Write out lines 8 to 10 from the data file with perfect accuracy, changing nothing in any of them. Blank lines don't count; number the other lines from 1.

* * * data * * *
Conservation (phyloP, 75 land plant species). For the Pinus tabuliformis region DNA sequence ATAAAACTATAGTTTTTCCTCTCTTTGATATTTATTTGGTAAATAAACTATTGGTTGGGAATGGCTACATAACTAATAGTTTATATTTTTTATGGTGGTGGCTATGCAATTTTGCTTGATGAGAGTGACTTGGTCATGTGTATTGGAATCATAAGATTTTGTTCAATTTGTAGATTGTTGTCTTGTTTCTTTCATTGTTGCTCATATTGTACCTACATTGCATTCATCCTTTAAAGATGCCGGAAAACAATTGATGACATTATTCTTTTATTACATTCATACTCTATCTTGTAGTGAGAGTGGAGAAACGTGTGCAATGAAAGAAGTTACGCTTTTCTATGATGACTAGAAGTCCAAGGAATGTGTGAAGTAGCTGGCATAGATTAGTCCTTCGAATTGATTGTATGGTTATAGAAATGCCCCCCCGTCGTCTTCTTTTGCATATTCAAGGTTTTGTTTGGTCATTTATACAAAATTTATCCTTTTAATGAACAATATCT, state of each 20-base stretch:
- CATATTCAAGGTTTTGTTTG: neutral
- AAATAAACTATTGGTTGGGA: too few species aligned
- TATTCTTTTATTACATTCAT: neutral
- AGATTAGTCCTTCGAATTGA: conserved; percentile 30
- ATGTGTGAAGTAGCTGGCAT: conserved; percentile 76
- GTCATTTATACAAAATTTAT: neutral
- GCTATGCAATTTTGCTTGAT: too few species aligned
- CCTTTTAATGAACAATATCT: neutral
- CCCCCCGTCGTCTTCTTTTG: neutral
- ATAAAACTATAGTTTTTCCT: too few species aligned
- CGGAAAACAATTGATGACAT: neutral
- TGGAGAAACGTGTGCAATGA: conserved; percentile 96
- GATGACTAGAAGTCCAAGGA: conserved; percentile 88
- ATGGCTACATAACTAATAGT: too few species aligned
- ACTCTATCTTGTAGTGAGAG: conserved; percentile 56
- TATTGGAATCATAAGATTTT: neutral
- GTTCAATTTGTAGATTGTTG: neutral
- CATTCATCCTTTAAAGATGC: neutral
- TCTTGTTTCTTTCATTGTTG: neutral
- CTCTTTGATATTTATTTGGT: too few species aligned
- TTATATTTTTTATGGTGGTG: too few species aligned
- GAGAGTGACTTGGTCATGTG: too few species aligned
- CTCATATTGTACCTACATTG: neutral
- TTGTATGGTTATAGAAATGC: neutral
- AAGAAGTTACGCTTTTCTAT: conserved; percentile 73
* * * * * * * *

- GCTATGCAATTTTGCTTGAT: too few species aligned
- CCTTTTAATGAACAATATCT: neutral
- CCCCCCGTCGTCTTCTTTTG: neutral